Senso Minds

12 Sensory Tools For Success In The Classroom

12 Sensory Tools For Success In The Classroom

Children are active, curious, creative and energetic beings! Energy and excitement are good things and should be acknowledged; however, there are times when focus and attention are put to the test. Children are asked to remain seated for long periods of time. They are told not to wiggle or move out of the ‘crisscross-apple-sauce’ position. They are told to keep their arms and feet to themselves and to not stomp or touch things. 

Let’s be real...I’m in my 30’s and I constantly move and fidget. So how can we expect our children, whom we know naturally seek extra input, to sit still in the classroom…. It’s not going to happen! 

Strategies can be implemented to assist in creating a successful classroom atmosphere for all children. What can you put in your sensory toolbox to facilitate success for students in the classroom? There are a vast array of sensory strategies that can be used in a classroom to improve focus and regulation. The benefits of these sensory tools for students have been shown to promote participation, learning, and growth for all children.

  1. Get Moving: Sitting for too long can cause mental, as well as, physical health problems. Circle time or seated activities must be kept to a minimum. During this time children should be allowed to wiggle, move safely and appropriately. Make active movement an integral part of lessons and encourage children to change positions frequently.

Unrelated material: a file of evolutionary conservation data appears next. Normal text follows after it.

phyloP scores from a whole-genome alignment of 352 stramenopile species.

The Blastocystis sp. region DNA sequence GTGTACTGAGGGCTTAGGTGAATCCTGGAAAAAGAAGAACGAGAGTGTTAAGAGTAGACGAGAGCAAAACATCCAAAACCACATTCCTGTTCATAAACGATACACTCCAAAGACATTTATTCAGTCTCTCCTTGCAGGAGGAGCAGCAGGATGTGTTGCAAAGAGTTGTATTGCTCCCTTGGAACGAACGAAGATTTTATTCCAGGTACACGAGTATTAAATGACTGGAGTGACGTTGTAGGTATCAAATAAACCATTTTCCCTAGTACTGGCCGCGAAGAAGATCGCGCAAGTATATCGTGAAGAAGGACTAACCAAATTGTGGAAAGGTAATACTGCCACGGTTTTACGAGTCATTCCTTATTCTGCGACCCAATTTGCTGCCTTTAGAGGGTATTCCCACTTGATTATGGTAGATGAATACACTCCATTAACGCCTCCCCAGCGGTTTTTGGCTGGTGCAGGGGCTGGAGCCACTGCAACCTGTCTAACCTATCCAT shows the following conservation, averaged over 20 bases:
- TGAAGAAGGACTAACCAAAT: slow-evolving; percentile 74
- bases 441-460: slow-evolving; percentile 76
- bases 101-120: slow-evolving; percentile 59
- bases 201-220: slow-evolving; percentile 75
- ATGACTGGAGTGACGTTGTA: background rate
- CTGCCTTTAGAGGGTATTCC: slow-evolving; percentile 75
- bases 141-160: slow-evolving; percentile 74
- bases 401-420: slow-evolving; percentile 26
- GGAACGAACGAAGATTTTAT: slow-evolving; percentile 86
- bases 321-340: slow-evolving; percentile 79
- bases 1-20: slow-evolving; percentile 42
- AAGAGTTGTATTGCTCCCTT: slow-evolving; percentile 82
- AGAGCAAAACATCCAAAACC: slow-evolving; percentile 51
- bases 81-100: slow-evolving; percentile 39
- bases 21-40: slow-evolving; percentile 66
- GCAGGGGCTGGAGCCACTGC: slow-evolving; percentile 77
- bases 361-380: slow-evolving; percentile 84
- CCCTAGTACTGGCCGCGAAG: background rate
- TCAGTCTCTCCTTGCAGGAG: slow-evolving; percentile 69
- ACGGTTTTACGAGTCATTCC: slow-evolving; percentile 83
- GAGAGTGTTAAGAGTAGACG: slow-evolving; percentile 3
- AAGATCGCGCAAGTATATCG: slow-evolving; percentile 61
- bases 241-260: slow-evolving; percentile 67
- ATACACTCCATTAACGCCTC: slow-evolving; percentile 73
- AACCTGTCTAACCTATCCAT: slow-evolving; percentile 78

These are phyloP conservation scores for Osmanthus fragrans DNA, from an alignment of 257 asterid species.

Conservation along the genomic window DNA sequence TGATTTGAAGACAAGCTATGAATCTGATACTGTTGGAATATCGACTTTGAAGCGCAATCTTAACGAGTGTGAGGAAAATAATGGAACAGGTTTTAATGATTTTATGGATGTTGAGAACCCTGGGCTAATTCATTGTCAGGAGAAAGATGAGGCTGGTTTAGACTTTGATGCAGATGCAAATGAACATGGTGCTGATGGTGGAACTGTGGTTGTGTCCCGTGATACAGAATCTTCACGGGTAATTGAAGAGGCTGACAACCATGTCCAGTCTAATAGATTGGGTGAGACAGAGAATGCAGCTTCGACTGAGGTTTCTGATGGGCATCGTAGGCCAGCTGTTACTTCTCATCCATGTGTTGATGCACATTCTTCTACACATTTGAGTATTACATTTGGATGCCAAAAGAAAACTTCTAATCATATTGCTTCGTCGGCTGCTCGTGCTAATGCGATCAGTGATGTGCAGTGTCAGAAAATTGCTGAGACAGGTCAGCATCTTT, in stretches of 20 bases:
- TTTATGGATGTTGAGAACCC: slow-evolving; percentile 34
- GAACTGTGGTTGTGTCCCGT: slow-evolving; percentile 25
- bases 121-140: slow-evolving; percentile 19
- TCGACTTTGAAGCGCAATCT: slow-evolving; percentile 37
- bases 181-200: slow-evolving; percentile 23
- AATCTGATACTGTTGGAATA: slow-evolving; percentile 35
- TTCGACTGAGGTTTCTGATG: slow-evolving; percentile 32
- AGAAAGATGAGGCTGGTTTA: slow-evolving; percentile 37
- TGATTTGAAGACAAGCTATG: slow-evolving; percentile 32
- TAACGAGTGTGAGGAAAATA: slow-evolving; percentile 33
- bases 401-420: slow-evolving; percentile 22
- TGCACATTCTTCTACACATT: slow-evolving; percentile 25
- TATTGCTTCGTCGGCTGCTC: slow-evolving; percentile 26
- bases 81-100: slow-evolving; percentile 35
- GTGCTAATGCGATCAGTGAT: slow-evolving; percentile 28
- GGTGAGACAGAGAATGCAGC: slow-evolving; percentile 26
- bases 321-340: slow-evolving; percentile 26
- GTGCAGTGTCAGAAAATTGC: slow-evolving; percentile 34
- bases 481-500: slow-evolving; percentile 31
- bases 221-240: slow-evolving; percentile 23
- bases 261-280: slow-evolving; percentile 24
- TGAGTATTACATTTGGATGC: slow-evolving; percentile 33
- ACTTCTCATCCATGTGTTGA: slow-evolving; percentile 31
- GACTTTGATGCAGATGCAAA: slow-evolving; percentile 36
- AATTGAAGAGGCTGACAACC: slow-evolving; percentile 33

2. Sensory Activity: Sensory activity ideas are endless. Let your child find 10 hidden objects in a sensory bin (rice, beans, sand, water beads - to name a few).  Practice handwriting or math using shaving cream. Incorporate a hands-on portion of your science lessons. Instruct the children to plant and understand the water cycle during which time kids garden in the dirt and engage in water play. Get those busy hands active and engaged. sensory bean bin
  3. Heavy work: This can be done in many ways. Try to have the line leader hold a heavy door for all the kids as they exit. Another alternative: request the children carry a few (appropriately weighted. Consider an active break after sitting for more than 10 minutes:  Request the class complete 10 chair push-ups (holding the edge of the chair with their arms, lifting their feet and bottoms off their chair). 
  4. Active Sitting: Read my blog about Wiggle seats! There are many options for active sitting that allow for movement and provide children with the sufficient input, which they are seeking. Many of these options are discrete and can be done by one child or the entire class. Some of these options are sitting on an exercise ball, a wobble stool or cushion, an inflated wedge, or using a foot band.  
  5. Fidget Toys: You can make a bin full of fidget toys.  Each time they use them, request the children to select his or her preference. Some fidget ideas are: fidget cubes, mesh marble toys, putty, Koosh ball, anti-stress balls, spinner, pencil fidget topper.